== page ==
[Night|Day] at the Museum


Dan and a Titanosaurus

Yesterday, we started the day at Father Knows Best again. After coffee, we took the L-train into Manhattan. Frequently, we’ve seen musicians performing on the subway station platforms. They play for tips and are all uniformly quite good. One guy was even playing a theremin. I guess that any music major can find employment in their field here, just not always what their parents had hoped for, at least not for all of them. On this train ride, a Mariachi band boarded our car, played a couple of songs, solicited tips and then got off at the next stop. Dan says that there is a Brooklyn dance troupe that likes to perform under the East River, because that gives them the longest uninterrupted period between stops. Talk about a captive audience.

Our destination for the day was the American Museum of Natural History. Founded by Teddy Roosevelt, probably just to house all the animals that he had shot, it commemorates him well. First, there is his statue on horseback out in front, then there is his YUGE rotunda, when you first enter the museum. The walls there are engraved with his quotes. Finally, there are the galleries full of dioramas that show off many of his kills. Dan was quite taken by these displays, but not so much for the animals themselves, but rather for the scenery that surrounds them. It is just the kind of artwork that he would like to make. I must say that it was a real joy touring the museum with him. After the mammals, we did the dinosaurs. IMHO, the AMNH has the best collection of old fossils around and I was glad to do my part to add a few more old bones to their kitchen midden collection, if only for an afternoon. We ended up closing the place.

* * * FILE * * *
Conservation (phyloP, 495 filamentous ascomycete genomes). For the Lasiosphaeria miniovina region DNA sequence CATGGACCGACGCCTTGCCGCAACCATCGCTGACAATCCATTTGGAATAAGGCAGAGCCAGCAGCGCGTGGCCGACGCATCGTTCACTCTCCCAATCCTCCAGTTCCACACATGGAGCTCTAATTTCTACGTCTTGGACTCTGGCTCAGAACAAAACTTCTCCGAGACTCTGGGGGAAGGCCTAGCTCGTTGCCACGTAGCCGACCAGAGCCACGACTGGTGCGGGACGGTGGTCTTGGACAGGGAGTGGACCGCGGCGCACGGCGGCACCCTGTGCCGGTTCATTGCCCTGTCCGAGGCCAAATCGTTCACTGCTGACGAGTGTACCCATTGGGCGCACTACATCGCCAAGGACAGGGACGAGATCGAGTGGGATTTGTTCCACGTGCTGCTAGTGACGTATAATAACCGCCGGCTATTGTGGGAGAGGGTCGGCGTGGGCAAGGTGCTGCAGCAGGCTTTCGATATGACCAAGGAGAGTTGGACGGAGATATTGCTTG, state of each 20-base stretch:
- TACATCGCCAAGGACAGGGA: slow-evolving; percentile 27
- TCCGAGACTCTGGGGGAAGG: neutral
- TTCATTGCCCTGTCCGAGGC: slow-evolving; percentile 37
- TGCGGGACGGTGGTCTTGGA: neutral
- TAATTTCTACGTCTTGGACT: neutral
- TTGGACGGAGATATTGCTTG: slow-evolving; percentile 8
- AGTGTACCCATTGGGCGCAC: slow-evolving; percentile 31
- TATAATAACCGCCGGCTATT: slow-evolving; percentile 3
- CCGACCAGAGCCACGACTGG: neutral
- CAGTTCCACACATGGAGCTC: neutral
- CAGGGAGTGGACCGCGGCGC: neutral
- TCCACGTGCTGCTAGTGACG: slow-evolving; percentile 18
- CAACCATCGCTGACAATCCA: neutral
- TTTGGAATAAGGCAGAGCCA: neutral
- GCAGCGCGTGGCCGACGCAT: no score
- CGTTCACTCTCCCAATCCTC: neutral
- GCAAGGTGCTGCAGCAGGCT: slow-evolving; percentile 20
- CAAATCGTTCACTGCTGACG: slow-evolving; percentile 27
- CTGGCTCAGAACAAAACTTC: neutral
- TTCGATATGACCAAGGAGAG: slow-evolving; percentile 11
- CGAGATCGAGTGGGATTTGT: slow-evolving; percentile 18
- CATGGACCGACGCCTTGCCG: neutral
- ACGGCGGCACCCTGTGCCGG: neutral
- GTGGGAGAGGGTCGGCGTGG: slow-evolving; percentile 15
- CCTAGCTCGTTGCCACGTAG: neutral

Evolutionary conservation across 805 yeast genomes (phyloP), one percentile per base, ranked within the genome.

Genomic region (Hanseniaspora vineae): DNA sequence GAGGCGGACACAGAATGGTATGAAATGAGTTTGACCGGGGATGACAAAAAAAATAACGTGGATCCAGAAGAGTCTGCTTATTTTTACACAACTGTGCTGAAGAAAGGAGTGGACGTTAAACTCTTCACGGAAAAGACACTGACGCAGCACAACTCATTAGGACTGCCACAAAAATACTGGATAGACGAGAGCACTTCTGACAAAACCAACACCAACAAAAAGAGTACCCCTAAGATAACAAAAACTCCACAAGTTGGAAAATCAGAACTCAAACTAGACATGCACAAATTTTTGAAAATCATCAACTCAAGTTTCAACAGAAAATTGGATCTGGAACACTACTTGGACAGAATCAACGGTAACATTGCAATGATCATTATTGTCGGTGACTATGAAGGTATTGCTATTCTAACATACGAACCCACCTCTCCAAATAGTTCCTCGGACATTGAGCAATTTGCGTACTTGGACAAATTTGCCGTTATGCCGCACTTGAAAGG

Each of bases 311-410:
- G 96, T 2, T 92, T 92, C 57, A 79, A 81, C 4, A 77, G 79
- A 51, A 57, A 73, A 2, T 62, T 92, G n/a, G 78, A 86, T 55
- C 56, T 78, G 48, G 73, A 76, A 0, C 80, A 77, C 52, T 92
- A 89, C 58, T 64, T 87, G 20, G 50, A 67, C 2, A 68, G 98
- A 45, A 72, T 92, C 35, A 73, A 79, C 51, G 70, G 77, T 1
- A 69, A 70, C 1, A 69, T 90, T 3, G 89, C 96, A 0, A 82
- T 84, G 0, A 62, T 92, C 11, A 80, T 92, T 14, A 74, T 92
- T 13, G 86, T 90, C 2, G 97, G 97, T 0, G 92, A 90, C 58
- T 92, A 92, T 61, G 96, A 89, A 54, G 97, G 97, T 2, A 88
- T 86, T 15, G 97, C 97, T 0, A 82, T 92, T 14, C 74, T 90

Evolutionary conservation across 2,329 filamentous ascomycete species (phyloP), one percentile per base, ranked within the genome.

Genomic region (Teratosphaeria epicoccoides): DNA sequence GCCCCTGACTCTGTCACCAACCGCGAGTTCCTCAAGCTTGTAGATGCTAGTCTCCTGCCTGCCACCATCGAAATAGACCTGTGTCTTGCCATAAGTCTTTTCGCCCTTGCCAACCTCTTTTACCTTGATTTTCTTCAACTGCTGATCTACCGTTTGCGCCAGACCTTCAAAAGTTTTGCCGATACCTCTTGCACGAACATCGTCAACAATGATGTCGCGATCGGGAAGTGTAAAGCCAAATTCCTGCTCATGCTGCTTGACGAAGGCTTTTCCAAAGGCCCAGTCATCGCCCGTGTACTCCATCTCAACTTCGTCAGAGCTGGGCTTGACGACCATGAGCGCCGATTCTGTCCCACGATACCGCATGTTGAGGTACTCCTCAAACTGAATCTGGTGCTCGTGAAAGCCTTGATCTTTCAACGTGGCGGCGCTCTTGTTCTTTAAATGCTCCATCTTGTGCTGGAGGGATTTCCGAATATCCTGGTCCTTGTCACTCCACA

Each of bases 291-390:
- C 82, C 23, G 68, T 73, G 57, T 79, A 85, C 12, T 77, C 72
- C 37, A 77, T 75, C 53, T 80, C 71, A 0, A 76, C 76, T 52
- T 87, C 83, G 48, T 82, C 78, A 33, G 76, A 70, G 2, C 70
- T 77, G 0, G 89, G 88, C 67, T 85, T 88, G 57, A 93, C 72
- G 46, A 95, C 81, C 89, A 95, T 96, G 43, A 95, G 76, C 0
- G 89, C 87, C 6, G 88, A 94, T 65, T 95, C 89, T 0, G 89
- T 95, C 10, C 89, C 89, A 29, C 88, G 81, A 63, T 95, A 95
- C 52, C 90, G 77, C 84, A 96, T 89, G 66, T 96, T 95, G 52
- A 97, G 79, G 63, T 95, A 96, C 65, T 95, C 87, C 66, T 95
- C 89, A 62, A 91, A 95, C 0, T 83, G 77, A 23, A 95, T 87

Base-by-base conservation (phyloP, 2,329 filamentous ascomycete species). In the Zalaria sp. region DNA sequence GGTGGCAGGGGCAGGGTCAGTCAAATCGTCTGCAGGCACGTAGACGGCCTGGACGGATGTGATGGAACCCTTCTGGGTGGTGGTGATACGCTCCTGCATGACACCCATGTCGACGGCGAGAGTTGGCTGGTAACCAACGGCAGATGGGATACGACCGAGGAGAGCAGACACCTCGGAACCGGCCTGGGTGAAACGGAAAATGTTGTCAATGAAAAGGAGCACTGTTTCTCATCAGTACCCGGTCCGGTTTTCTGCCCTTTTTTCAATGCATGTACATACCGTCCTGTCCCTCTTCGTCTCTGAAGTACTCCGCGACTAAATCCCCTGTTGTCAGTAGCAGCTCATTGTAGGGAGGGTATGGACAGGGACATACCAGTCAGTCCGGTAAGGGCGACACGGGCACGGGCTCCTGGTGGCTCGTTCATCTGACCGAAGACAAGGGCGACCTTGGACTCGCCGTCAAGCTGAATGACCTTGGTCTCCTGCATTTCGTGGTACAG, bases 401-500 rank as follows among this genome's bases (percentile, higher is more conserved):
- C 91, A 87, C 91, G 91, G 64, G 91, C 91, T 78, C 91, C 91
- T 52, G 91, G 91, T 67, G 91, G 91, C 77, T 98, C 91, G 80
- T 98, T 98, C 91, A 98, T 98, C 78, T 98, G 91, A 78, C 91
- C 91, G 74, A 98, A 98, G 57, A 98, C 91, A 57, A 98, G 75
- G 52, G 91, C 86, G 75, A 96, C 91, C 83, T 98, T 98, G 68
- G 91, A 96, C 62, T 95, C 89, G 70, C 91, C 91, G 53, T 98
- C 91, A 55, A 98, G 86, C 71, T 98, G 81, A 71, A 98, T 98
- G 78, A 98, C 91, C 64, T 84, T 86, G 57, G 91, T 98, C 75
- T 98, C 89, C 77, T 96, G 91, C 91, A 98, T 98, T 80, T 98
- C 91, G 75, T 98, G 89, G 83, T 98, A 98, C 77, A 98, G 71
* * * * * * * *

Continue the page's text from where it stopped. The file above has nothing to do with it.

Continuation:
After the Museum, we walked across Central Park into the setting sunlight. Looking south from the Oak Bridge across The Lake (Yes, that’s it real name!), you could see the sunlit spires of Midtown in the distance. Beneath the bridge was where all the action was though. A gang of bandit-masked raccoons were working over the tourist crowd, successfully, I might add. Dan took me by Belvedere Castle, a 1919 ‘folly’ (A building constructed for decoration, but appearing to be so extravagant that it transcends the normal range of garden ornaments.) It is now home to the Central Park meteorological station. Finally, we caught a couple of crowded rush hour trains back to Dan’s place and called it a night.

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